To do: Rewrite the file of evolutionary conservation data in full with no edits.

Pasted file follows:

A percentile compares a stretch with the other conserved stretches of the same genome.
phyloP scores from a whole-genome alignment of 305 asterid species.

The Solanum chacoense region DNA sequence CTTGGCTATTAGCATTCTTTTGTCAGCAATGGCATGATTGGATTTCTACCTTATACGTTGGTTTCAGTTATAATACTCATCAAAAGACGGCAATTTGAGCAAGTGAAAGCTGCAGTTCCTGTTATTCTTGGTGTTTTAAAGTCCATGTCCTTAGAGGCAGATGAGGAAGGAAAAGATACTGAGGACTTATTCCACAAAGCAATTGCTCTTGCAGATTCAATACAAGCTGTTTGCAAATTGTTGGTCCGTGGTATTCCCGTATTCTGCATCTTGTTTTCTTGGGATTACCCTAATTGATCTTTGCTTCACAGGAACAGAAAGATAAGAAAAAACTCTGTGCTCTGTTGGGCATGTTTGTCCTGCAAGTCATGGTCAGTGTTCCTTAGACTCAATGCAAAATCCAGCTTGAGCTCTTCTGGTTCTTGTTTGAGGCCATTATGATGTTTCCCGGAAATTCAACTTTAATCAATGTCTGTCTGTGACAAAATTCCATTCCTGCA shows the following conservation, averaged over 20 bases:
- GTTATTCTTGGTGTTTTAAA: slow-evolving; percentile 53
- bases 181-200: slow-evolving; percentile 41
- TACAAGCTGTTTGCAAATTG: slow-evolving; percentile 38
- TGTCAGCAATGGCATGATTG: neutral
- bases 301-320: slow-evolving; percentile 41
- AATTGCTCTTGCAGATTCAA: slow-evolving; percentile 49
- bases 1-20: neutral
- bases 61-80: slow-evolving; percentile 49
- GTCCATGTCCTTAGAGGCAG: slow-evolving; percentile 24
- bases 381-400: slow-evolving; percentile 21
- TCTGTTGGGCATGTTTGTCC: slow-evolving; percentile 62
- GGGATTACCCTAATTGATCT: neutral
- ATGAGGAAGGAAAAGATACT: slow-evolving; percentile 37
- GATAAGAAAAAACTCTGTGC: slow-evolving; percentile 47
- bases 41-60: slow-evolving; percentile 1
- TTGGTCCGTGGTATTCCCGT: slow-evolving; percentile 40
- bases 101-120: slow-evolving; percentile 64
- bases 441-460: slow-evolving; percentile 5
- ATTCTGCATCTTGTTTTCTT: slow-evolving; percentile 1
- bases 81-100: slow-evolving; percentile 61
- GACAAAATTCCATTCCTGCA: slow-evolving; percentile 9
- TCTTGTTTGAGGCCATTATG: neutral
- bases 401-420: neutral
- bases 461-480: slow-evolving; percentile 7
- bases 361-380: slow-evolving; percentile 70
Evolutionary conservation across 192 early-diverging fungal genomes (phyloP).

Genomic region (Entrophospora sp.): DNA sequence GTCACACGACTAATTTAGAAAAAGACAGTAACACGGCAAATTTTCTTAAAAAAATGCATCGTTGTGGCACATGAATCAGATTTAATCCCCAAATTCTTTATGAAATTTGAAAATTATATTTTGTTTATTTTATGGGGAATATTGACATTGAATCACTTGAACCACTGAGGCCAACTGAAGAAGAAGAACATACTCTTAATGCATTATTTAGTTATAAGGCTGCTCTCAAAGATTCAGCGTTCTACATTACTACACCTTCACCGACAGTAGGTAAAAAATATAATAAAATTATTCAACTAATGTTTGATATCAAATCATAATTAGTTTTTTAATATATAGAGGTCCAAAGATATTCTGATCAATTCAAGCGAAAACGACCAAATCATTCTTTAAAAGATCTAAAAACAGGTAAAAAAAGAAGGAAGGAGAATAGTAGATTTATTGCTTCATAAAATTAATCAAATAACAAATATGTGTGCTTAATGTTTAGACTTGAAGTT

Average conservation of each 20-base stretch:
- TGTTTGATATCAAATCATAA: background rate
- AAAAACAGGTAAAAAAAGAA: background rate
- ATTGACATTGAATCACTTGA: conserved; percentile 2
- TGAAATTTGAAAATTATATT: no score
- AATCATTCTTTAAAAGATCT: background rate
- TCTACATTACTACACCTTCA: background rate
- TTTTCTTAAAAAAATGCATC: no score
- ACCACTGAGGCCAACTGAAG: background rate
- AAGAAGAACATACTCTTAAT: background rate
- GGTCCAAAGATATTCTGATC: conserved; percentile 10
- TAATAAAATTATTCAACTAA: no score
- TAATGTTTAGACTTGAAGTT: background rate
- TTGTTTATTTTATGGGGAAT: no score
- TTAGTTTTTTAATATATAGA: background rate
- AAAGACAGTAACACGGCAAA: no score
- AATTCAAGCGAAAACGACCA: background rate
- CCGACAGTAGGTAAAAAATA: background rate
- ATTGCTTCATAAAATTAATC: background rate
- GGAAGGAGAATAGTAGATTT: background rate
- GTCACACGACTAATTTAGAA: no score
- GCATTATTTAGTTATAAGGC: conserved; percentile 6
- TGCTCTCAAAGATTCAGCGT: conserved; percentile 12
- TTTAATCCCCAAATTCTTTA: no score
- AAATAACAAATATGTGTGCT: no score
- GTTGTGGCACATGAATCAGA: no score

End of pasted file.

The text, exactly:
A percentile compares a stretch with the other conserved stretches of the same genome.
phyloP scores from a whole-genome alignment of 305 asterid species.

The Solanum chacoense region DNA sequence CTTGGCTATTAGCATTCTTTTGTCAGCAATGGCATGATTGGATTTCTACCTTATACGTTGGTTTCAGTTATAATACTCATCAAAAGACGGCAATTTGAGCAAGTGAAAGCTGCAGTTCCTGTTATTCTTGGTGTTTTAAAGTCCATGTCCTTAGAGGCAGATGAGGAAGGAAAAGATACTGAGGACTTATTCCACAAAGCAATTGCTCTTGCAGATTCAATACAAGCTGTTTGCAAATTGTTGGTCCGTGGTATTCCCGTATTCTGCATCTTGTTTTCTTGGGATTACCCTAATTGATCTTTGCTTCACAGGAACAGAAAGATAAGAAAAAACTCTGTGCTCTGTTGGGCATGTTTGTCCTGCAAGTCATGGTCAGTGTTCCTTAGACTCAATGCAAAATCCAGCTTGAGCTCTTCTGGTTCTTGTTTGAGGCCATTATGATGTTTCCCGGAAATTCAACTTTAATCAATGTCTGTCTGTGACAAAATTCCATTCCTGCA shows the following conservation, averaged over 20 bases:
- GTTATTCTTGGTGTTTTAAA: slow-evolving; percentile 53
- bases 181-200: slow-evolving; percentile 41
- TACAAGCTGTTTGCAAATTG: slow-evolving; percentile 38
- TGTCAGCAATGGCATGATTG: neutral
- bases 301-320: slow-evolving; percentile 41
- AATTGCTCTTGCAGATTCAA: slow-evolving; percentile 49
- bases 1-20: neutral
- bases 61-80: slow-evolving; percentile 49
- GTCCATGTCCTTAGAGGCAG: slow-evolving; percentile 24
- bases 381-400: slow-evolving; percentile 21
- TCTGTTGGGCATGTTTGTCC: slow-evolving; percentile 62
- GGGATTACCCTAATTGATCT: neutral
- ATGAGGAAGGAAAAGATACT: slow-evolving; percentile 37
- GATAAGAAAAAACTCTGTGC: slow-evolving; percentile 47
- bases 41-60: slow-evolving; percentile 1
- TTGGTCCGTGGTATTCCCGT: slow-evolving; percentile 40
- bases 101-120: slow-evolving; percentile 64
- bases 441-460: slow-evolving; percentile 5
- ATTCTGCATCTTGTTTTCTT: slow-evolving; percentile 1
- bases 81-100: slow-evolving; percentile 61
- GACAAAATTCCATTCCTGCA: slow-evolving; percentile 9
- TCTTGTTTGAGGCCATTATG: neutral
- bases 401-420: neutral
- bases 461-480: slow-evolving; percentile 7
- bases 361-380: slow-evolving; percentile 70
Evolutionary conservation across 192 early-diverging fungal genomes (phyloP).

Genomic region (Entrophospora sp.): DNA sequence GTCACACGACTAATTTAGAAAAAGACAGTAACACGGCAAATTTTCTTAAAAAAATGCATCGTTGTGGCACATGAATCAGATTTAATCCCCAAATTCTTTATGAAATTTGAAAATTATATTTTGTTTATTTTATGGGGAATATTGACATTGAATCACTTGAACCACTGAGGCCAACTGAAGAAGAAGAACATACTCTTAATGCATTATTTAGTTATAAGGCTGCTCTCAAAGATTCAGCGTTCTACATTACTACACCTTCACCGACAGTAGGTAAAAAATATAATAAAATTATTCAACTAATGTTTGATATCAAATCATAATTAGTTTTTTAATATATAGAGGTCCAAAGATATTCTGATCAATTCAAGCGAAAACGACCAAATCATTCTTTAAAAGATCTAAAAACAGGTAAAAAAAGAAGGAAGGAGAATAGTAGATTTATTGCTTCATAAAATTAATCAAATAACAAATATGTGTGCTTAATGTTTAGACTTGAAGTT

Average conservation of each 20-base stretch:
- TGTTTGATATCAAATCATAA: background rate
- AAAAACAGGTAAAAAAAGAA: background rate
- ATTGACATTGAATCACTTGA: conserved; percentile 2
- TGAAATTTGAAAATTATATT: no score
- AATCATTCTTTAAAAGATCT: background rate
- TCTACATTACTACACCTTCA: background rate
- TTTTCTTAAAAAAATGCATC: no score
- ACCACTGAGGCCAACTGAAG: background rate
- AAGAAGAACATACTCTTAAT: background rate
- GGTCCAAAGATATTCTGATC: conserved; percentile 10
- TAATAAAATTATTCAACTAA: no score
- TAATGTTTAGACTTGAAGTT: background rate
- TTGTTTATTTTATGGGGAAT: no score
- TTAGTTTTTTAATATATAGA: background rate
- AAAGACAGTAACACGGCAAA: no score
- AATTCAAGCGAAAACGACCA: background rate
- CCGACAGTAGGTAAAAAATA: background rate
- ATTGCTTCATAAAATTAATC: background rate
- GGAAGGAGAATAGTAGATTT: background rate
- GTCACACGACTAATTTAGAA: no score
- GCATTATTTAGTTATAAGGC: conserved; percentile 6
- TGCTCTCAAAGATTCAGCGT: conserved; percentile 12
- TTTAATCCCCAAATTCTTTA: no score
- AAATAACAAATATGTGTGCT: no score
- GTTGTGGCACATGAATCAGA: no score